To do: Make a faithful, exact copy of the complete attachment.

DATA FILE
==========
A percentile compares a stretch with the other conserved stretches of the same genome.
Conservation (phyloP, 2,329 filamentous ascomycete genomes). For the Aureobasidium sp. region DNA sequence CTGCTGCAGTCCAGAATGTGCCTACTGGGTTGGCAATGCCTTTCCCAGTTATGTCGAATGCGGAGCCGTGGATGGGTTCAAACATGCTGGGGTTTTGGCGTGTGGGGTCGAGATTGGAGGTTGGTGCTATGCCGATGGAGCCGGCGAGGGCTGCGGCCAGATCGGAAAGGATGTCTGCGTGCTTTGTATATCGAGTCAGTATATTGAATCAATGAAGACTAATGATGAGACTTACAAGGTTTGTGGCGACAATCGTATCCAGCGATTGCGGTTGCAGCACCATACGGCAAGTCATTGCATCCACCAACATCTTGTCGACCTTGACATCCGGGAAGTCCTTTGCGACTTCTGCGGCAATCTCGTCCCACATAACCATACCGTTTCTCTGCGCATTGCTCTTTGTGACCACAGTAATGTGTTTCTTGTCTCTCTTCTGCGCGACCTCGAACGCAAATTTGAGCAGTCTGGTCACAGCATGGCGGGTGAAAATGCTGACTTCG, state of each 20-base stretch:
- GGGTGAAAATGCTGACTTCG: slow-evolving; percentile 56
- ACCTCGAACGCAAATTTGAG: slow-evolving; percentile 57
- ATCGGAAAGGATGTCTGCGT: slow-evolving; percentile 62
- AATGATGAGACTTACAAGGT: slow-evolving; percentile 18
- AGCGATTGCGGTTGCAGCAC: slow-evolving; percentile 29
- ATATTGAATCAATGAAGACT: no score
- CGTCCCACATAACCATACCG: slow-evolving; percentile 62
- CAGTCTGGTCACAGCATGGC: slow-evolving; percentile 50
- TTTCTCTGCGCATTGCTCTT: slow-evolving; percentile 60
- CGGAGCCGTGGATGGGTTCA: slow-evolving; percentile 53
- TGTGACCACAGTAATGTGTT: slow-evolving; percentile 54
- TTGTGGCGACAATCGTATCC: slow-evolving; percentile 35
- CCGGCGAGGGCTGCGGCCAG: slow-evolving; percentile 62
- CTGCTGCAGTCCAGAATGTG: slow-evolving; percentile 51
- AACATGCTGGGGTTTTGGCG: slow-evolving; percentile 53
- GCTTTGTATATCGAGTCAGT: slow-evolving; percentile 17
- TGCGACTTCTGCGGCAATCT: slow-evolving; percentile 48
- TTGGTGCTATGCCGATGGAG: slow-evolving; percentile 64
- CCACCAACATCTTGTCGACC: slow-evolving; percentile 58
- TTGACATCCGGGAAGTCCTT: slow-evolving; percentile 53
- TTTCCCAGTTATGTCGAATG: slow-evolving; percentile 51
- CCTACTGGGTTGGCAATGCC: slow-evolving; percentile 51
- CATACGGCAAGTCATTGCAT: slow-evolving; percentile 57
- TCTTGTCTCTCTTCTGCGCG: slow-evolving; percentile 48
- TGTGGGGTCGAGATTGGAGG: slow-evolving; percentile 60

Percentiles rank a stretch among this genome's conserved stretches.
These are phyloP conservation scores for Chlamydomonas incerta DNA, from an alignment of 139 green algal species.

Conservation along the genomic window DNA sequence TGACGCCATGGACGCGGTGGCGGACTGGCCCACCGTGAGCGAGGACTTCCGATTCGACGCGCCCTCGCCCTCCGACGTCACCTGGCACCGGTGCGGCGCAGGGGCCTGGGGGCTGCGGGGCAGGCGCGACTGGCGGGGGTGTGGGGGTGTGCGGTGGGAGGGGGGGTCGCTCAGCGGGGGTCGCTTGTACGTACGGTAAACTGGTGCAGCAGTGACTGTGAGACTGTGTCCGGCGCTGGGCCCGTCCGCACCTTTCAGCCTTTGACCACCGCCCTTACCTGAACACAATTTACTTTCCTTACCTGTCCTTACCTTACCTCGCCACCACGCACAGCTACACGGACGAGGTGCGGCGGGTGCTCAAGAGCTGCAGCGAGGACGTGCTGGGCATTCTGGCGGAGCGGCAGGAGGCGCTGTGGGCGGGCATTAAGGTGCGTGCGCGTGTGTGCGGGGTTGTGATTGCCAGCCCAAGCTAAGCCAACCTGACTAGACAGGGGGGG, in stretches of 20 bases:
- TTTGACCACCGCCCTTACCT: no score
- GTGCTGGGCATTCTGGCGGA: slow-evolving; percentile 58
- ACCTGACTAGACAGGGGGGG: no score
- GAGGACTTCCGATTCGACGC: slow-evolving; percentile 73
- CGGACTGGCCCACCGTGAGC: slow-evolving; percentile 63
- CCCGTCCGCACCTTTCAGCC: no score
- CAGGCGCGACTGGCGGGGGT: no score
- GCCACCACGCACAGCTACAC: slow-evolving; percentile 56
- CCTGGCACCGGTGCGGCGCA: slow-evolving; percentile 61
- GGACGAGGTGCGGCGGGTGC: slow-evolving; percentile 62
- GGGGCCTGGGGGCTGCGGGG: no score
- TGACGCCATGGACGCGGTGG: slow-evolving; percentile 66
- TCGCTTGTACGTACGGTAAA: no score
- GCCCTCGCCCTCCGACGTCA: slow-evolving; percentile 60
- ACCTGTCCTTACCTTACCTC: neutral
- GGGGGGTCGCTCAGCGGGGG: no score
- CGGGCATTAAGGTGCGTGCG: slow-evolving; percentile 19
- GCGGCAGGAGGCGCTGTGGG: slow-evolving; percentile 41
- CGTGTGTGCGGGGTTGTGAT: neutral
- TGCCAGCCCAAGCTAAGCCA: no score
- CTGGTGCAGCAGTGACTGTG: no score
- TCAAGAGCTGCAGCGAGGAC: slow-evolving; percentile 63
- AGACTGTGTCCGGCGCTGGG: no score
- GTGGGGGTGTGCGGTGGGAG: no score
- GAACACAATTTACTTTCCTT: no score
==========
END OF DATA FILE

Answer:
A percentile compares a stretch with the other conserved stretches of the same genome.
Conservation (phyloP, 2,329 filamentous ascomycete genomes). For the Aureobasidium sp. region DNA sequence CTGCTGCAGTCCAGAATGTGCCTACTGGGTTGGCAATGCCTTTCCCAGTTATGTCGAATGCGGAGCCGTGGATGGGTTCAAACATGCTGGGGTTTTGGCGTGTGGGGTCGAGATTGGAGGTTGGTGCTATGCCGATGGAGCCGGCGAGGGCTGCGGCCAGATCGGAAAGGATGTCTGCGTGCTTTGTATATCGAGTCAGTATATTGAATCAATGAAGACTAATGATGAGACTTACAAGGTTTGTGGCGACAATCGTATCCAGCGATTGCGGTTGCAGCACCATACGGCAAGTCATTGCATCCACCAACATCTTGTCGACCTTGACATCCGGGAAGTCCTTTGCGACTTCTGCGGCAATCTCGTCCCACATAACCATACCGTTTCTCTGCGCATTGCTCTTTGTGACCACAGTAATGTGTTTCTTGTCTCTCTTCTGCGCGACCTCGAACGCAAATTTGAGCAGTCTGGTCACAGCATGGCGGGTGAAAATGCTGACTTCG, state of each 20-base stretch:
- GGGTGAAAATGCTGACTTCG: slow-evolving; percentile 56
- ACCTCGAACGCAAATTTGAG: slow-evolving; percentile 57
- ATCGGAAAGGATGTCTGCGT: slow-evolving; percentile 62
- AATGATGAGACTTACAAGGT: slow-evolving; percentile 18
- AGCGATTGCGGTTGCAGCAC: slow-evolving; percentile 29
- ATATTGAATCAATGAAGACT: no score
- CGTCCCACATAACCATACCG: slow-evolving; percentile 62
- CAGTCTGGTCACAGCATGGC: slow-evolving; percentile 50
- TTTCTCTGCGCATTGCTCTT: slow-evolving; percentile 60
- CGGAGCCGTGGATGGGTTCA: slow-evolving; percentile 53
- TGTGACCACAGTAATGTGTT: slow-evolving; percentile 54
- TTGTGGCGACAATCGTATCC: slow-evolving; percentile 35
- CCGGCGAGGGCTGCGGCCAG: slow-evolving; percentile 62
- CTGCTGCAGTCCAGAATGTG: slow-evolving; percentile 51
- AACATGCTGGGGTTTTGGCG: slow-evolving; percentile 53
- GCTTTGTATATCGAGTCAGT: slow-evolving; percentile 17
- TGCGACTTCTGCGGCAATCT: slow-evolving; percentile 48
- TTGGTGCTATGCCGATGGAG: slow-evolving; percentile 64
- CCACCAACATCTTGTCGACC: slow-evolving; percentile 58
- TTGACATCCGGGAAGTCCTT: slow-evolving; percentile 53
- TTTCCCAGTTATGTCGAATG: slow-evolving; percentile 51
- CCTACTGGGTTGGCAATGCC: slow-evolving; percentile 51
- CATACGGCAAGTCATTGCAT: slow-evolving; percentile 57
- TCTTGTCTCTCTTCTGCGCG: slow-evolving; percentile 48
- TGTGGGGTCGAGATTGGAGG: slow-evolving; percentile 60

Percentiles rank a stretch among this genome's conserved stretches.
These are phyloP conservation scores for Chlamydomonas incerta DNA, from an alignment of 139 green algal species.

Conservation along the genomic window DNA sequence TGACGCCATGGACGCGGTGGCGGACTGGCCCACCGTGAGCGAGGACTTCCGATTCGACGCGCCCTCGCCCTCCGACGTCACCTGGCACCGGTGCGGCGCAGGGGCCTGGGGGCTGCGGGGCAGGCGCGACTGGCGGGGGTGTGGGGGTGTGCGGTGGGAGGGGGGGTCGCTCAGCGGGGGTCGCTTGTACGTACGGTAAACTGGTGCAGCAGTGACTGTGAGACTGTGTCCGGCGCTGGGCCCGTCCGCACCTTTCAGCCTTTGACCACCGCCCTTACCTGAACACAATTTACTTTCCTTACCTGTCCTTACCTTACCTCGCCACCACGCACAGCTACACGGACGAGGTGCGGCGGGTGCTCAAGAGCTGCAGCGAGGACGTGCTGGGCATTCTGGCGGAGCGGCAGGAGGCGCTGTGGGCGGGCATTAAGGTGCGTGCGCGTGTGTGCGGGGTTGTGATTGCCAGCCCAAGCTAAGCCAACCTGACTAGACAGGGGGGG, in stretches of 20 bases:
- TTTGACCACCGCCCTTACCT: no score
- GTGCTGGGCATTCTGGCGGA: slow-evolving; percentile 58
- ACCTGACTAGACAGGGGGGG: no score
- GAGGACTTCCGATTCGACGC: slow-evolving; percentile 73
- CGGACTGGCCCACCGTGAGC: slow-evolving; percentile 63
- CCCGTCCGCACCTTTCAGCC: no score
- CAGGCGCGACTGGCGGGGGT: no score
- GCCACCACGCACAGCTACAC: slow-evolving; percentile 56
- CCTGGCACCGGTGCGGCGCA: slow-evolving; percentile 61
- GGACGAGGTGCGGCGGGTGC: slow-evolving; percentile 62
- GGGGCCTGGGGGCTGCGGGG: no score
- TGACGCCATGGACGCGGTGG: slow-evolving; percentile 66
- TCGCTTGTACGTACGGTAAA: no score
- GCCCTCGCCCTCCGACGTCA: slow-evolving; percentile 60
- ACCTGTCCTTACCTTACCTC: neutral
- GGGGGGTCGCTCAGCGGGGG: no score
- CGGGCATTAAGGTGCGTGCG: slow-evolving; percentile 19
- GCGGCAGGAGGCGCTGTGGG: slow-evolving; percentile 41
- CGTGTGTGCGGGGTTGTGAT: neutral
- TGCCAGCCCAAGCTAAGCCA: no score
- CTGGTGCAGCAGTGACTGTG: no score
- TCAAGAGCTGCAGCGAGGAC: slow-evolving; percentile 63
- AGACTGTGTCCGGCGCTGGG: no score
- GTGGGGGTGTGCGGTGGGAG: no score
- GAACACAATTTACTTTCCTT: no score